Actual vs. expected ERP benefits sorely misaligned

by Ashwani Mishra    Nov 03, 2011

A study by Panorama Consulting Solutions states that the actual versus expected benefits of enterprise resource planning (ERP) deployment are still terribly misaligned, with 60 percent plus of SAP, Oracle and Microsoft Dynamics implementations combined realizing less than 60 percent of the expected business benefits.

The report titled ‘Clash of the Titans’ provided an independent comparison of leading ERP software vendor’s viz. SAP, Oracle and Microsoft on detailed project factors such as implementation costs, durations, and payback periods summarized by vendors. The report also includes metrics regarding selection trends, satisfaction and benefits realization.

The findings revealed that 76 percent of Microsoft Dynamics customers realized less than 60 percent of the benefits, while 24 percent realized greater than 60-percent of the benefits planned.

Sixty three percent of Oracle customers realized less than 60 percent of the benefits planned, while 37-percent realized greater than 60-percent of the benefits planned.

Sixty seven percent of SAP customers realized less than 60-percent of the benefits planned, while 33-percent of the customers realized greater than 60 percent of the benefits planned.

Eric Kimberling, President and Chairman of Panorama Consulting Solutions and leading ERP expert wrote that the most interesting finding is the potential correlation between implementation duration and satisfaction. “The more time that customer of the three “titans” of Tier I ERP software take to implement their systems, the lower their self-reported satisfaction rates.”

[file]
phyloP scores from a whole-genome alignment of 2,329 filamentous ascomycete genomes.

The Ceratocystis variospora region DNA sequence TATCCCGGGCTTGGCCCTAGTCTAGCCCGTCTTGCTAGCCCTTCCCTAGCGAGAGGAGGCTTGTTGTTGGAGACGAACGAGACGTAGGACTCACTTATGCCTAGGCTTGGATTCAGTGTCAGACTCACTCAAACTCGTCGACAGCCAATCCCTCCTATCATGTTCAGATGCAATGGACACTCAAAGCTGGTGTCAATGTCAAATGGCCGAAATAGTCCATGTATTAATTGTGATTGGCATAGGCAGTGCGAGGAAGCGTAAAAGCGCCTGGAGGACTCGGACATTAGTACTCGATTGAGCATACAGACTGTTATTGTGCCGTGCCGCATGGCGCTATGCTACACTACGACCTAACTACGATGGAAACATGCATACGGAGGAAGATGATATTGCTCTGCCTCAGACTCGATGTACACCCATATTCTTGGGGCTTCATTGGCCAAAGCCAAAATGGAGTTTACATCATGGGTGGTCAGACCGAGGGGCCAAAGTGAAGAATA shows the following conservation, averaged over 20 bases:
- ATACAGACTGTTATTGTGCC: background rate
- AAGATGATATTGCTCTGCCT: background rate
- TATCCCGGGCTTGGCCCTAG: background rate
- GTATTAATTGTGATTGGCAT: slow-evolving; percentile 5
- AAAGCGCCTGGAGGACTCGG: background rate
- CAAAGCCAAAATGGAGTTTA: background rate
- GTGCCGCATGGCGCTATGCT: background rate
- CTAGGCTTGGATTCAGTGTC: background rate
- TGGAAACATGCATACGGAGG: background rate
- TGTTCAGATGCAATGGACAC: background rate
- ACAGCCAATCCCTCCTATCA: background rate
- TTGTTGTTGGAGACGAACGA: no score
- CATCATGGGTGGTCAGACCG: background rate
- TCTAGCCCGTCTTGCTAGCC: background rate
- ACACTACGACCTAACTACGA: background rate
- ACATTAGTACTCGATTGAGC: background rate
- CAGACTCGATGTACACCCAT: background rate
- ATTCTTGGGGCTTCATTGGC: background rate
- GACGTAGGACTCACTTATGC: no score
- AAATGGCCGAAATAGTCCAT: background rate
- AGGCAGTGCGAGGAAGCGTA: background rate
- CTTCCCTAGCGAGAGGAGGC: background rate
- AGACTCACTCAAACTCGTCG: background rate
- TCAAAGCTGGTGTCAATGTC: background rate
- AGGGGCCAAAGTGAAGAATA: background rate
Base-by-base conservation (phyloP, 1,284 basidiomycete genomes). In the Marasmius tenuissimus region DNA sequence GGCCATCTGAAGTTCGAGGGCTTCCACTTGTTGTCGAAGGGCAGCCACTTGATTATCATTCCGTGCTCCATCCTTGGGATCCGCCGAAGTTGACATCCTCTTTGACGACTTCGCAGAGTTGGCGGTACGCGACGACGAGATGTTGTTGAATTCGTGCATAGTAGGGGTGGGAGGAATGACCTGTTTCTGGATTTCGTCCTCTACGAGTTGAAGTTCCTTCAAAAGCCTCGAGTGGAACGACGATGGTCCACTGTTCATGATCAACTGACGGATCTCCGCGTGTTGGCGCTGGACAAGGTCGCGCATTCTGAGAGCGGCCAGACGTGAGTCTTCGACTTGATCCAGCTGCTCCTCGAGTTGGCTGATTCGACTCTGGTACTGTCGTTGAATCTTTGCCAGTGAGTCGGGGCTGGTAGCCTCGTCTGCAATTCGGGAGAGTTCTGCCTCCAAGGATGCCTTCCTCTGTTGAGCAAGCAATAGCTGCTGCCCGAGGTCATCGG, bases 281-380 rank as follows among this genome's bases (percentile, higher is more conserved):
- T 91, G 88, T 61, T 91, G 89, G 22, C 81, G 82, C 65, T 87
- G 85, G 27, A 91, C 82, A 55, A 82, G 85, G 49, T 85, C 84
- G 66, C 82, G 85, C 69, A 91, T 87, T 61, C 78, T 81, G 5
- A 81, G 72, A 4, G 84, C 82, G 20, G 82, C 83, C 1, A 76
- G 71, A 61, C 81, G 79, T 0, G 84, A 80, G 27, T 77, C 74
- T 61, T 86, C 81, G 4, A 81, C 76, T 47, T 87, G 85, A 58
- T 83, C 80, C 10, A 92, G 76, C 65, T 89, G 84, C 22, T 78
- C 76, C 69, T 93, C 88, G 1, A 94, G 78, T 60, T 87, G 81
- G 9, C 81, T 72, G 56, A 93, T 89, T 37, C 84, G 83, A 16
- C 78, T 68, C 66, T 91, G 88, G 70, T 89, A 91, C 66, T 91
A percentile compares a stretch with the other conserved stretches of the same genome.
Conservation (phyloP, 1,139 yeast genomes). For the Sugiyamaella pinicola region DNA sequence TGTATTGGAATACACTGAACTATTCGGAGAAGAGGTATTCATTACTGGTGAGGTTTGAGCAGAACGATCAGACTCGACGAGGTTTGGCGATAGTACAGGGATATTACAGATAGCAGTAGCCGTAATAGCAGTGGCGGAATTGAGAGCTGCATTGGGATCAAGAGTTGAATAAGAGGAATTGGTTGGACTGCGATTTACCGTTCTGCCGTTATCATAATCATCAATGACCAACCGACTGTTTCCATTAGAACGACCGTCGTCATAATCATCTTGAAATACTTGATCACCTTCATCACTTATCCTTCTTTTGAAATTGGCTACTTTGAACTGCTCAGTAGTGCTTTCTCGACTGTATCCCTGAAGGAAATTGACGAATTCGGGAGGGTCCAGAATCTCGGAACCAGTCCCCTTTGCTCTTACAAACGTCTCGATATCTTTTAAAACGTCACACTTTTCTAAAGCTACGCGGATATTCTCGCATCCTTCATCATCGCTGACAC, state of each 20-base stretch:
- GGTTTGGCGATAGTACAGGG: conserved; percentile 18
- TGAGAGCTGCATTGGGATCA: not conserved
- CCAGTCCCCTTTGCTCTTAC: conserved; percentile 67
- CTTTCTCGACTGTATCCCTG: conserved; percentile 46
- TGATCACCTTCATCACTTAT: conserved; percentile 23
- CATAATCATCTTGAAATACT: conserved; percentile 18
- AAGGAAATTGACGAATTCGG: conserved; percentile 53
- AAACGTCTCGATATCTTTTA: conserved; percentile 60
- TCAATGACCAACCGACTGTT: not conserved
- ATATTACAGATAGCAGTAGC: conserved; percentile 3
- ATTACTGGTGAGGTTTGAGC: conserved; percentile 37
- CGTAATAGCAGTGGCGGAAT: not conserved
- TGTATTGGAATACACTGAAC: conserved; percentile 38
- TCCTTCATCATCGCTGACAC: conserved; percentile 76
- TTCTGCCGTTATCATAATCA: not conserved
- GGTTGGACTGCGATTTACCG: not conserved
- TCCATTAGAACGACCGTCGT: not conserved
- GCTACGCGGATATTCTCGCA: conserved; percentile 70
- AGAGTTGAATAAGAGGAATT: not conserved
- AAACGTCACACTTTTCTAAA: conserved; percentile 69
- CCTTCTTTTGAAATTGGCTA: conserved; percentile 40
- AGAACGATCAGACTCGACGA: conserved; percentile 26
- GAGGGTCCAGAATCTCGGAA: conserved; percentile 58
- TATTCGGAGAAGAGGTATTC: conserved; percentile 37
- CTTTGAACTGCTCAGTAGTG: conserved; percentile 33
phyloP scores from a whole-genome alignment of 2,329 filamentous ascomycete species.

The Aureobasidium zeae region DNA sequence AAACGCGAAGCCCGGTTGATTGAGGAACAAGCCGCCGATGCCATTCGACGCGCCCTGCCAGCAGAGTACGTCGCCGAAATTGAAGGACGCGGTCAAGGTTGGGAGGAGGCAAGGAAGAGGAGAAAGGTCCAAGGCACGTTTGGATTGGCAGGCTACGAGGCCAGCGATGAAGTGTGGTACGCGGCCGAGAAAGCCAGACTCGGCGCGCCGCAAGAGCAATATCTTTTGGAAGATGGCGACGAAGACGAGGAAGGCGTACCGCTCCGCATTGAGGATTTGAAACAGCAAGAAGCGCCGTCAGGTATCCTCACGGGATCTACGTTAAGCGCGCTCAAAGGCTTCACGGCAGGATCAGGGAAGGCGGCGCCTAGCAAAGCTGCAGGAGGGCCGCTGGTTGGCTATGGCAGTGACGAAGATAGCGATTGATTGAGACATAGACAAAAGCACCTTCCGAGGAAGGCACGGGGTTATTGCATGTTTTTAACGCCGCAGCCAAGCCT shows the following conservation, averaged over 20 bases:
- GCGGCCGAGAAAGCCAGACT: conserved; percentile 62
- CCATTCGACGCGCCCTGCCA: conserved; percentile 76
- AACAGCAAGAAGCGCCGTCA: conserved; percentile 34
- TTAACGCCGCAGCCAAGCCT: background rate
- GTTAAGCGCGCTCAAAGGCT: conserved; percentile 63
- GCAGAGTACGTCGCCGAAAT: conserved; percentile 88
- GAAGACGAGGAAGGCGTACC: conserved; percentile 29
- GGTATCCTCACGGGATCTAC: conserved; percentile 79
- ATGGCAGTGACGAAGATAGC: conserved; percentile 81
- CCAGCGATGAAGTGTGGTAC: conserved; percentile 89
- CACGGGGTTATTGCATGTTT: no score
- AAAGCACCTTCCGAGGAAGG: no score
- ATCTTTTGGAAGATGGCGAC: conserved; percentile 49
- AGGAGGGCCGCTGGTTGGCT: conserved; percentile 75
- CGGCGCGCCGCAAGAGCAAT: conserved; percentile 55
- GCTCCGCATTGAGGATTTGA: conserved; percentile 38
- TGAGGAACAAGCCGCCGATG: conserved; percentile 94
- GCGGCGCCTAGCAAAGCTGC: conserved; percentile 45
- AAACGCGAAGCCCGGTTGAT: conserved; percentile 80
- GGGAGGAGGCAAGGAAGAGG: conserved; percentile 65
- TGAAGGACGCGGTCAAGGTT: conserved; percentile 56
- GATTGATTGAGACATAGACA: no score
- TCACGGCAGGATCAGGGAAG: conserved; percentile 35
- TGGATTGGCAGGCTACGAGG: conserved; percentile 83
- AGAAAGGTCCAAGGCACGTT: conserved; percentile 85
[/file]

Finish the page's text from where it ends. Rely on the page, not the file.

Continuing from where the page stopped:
The online survey found that while Microsoft Dynamics had the longest average implementation duration of 14 months, and had the lowest satisfaction rate (33 percent). Oracle has the shortest average implementation time of 11 months and the highest satisfaction rate of 80 percent.

“Both the success of an implementation and the satisfaction with an ERP system is within the customer’s control,” said Kimberling. “Companies who manage their expectations correctly and who seek third-party assistance with selection, implementation and organizational change will ultimately enjoy greater benefits regardless of the software chosen.”

The report outlines actual results from more than 1,800 implementations across the globe over the last six years.

Additional findings showed that SAP is a leader in terms of ERP market share with 24 percent of the market, followed by Oracle and Microsoft Dynamics, respectively. SAP is short-listed more than Oracle and Microsoft Dynamics, and that ERP implementations still take longer and cost more than expected across the board.

“ERP implementations typically take more time when clients haven’t adequately documented their business processes or devoted enough resources to manage their ERP project,” said Kimberling.